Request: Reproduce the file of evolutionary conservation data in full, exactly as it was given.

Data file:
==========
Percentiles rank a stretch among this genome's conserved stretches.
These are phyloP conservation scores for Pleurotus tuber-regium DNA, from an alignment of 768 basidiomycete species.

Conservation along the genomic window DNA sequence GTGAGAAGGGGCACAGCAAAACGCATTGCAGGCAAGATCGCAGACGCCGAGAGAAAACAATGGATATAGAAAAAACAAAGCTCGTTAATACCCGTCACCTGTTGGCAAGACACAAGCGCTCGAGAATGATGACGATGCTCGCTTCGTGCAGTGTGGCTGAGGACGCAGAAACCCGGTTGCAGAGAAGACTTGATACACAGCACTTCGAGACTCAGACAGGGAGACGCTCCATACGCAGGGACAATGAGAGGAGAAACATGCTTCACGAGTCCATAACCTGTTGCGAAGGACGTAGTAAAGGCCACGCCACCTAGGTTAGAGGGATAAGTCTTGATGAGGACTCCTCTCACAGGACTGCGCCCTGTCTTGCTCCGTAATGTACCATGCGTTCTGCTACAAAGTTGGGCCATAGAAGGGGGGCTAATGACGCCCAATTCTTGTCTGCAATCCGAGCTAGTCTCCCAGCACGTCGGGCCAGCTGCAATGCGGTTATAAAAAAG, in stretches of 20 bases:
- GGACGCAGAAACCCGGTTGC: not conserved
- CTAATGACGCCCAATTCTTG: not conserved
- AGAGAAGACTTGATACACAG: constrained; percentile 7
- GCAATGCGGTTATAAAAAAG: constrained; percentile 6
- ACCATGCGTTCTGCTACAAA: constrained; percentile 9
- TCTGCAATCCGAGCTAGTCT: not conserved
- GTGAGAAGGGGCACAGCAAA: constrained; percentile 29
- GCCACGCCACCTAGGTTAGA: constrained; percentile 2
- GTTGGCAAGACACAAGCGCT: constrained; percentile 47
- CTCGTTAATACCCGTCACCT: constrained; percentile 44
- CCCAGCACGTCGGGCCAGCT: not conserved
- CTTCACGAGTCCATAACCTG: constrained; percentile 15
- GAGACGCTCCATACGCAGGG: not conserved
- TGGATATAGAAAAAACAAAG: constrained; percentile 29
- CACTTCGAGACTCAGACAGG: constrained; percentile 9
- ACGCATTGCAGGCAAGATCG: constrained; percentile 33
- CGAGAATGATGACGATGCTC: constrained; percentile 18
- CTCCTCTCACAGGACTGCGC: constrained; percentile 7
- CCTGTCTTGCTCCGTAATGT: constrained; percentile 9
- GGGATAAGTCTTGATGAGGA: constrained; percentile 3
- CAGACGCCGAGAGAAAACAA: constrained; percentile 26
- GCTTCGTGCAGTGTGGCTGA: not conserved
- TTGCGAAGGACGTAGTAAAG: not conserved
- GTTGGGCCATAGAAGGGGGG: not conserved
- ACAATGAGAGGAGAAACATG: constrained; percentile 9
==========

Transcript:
Percentiles rank a stretch among this genome's conserved stretches.
These are phyloP conservation scores for Pleurotus tuber-regium DNA, from an alignment of 768 basidiomycete species.

Conservation along the genomic window DNA sequence GTGAGAAGGGGCACAGCAAAACGCATTGCAGGCAAGATCGCAGACGCCGAGAGAAAACAATGGATATAGAAAAAACAAAGCTCGTTAATACCCGTCACCTGTTGGCAAGACACAAGCGCTCGAGAATGATGACGATGCTCGCTTCGTGCAGTGTGGCTGAGGACGCAGAAACCCGGTTGCAGAGAAGACTTGATACACAGCACTTCGAGACTCAGACAGGGAGACGCTCCATACGCAGGGACAATGAGAGGAGAAACATGCTTCACGAGTCCATAACCTGTTGCGAAGGACGTAGTAAAGGCCACGCCACCTAGGTTAGAGGGATAAGTCTTGATGAGGACTCCTCTCACAGGACTGCGCCCTGTCTTGCTCCGTAATGTACCATGCGTTCTGCTACAAAGTTGGGCCATAGAAGGGGGGCTAATGACGCCCAATTCTTGTCTGCAATCCGAGCTAGTCTCCCAGCACGTCGGGCCAGCTGCAATGCGGTTATAAAAAAG, in stretches of 20 bases:
- GGACGCAGAAACCCGGTTGC: not conserved
- CTAATGACGCCCAATTCTTG: not conserved
- AGAGAAGACTTGATACACAG: constrained; percentile 7
- GCAATGCGGTTATAAAAAAG: constrained; percentile 6
- ACCATGCGTTCTGCTACAAA: constrained; percentile 9
- TCTGCAATCCGAGCTAGTCT: not conserved
- GTGAGAAGGGGCACAGCAAA: constrained; percentile 29
- GCCACGCCACCTAGGTTAGA: constrained; percentile 2
- GTTGGCAAGACACAAGCGCT: constrained; percentile 47
- CTCGTTAATACCCGTCACCT: constrained; percentile 44
- CCCAGCACGTCGGGCCAGCT: not conserved
- CTTCACGAGTCCATAACCTG: constrained; percentile 15
- GAGACGCTCCATACGCAGGG: not conserved
- TGGATATAGAAAAAACAAAG: constrained; percentile 29
- CACTTCGAGACTCAGACAGG: constrained; percentile 9
- ACGCATTGCAGGCAAGATCG: constrained; percentile 33
- CGAGAATGATGACGATGCTC: constrained; percentile 18
- CTCCTCTCACAGGACTGCGC: constrained; percentile 7
- CCTGTCTTGCTCCGTAATGT: constrained; percentile 9
- GGGATAAGTCTTGATGAGGA: constrained; percentile 3
- CAGACGCCGAGAGAAAACAA: constrained; percentile 26
- GCTTCGTGCAGTGTGGCTGA: not conserved
- TTGCGAAGGACGTAGTAAAG: not conserved
- GTTGGGCCATAGAAGGGGGG: not conserved
- ACAATGAGAGGAGAAACATG: constrained; percentile 9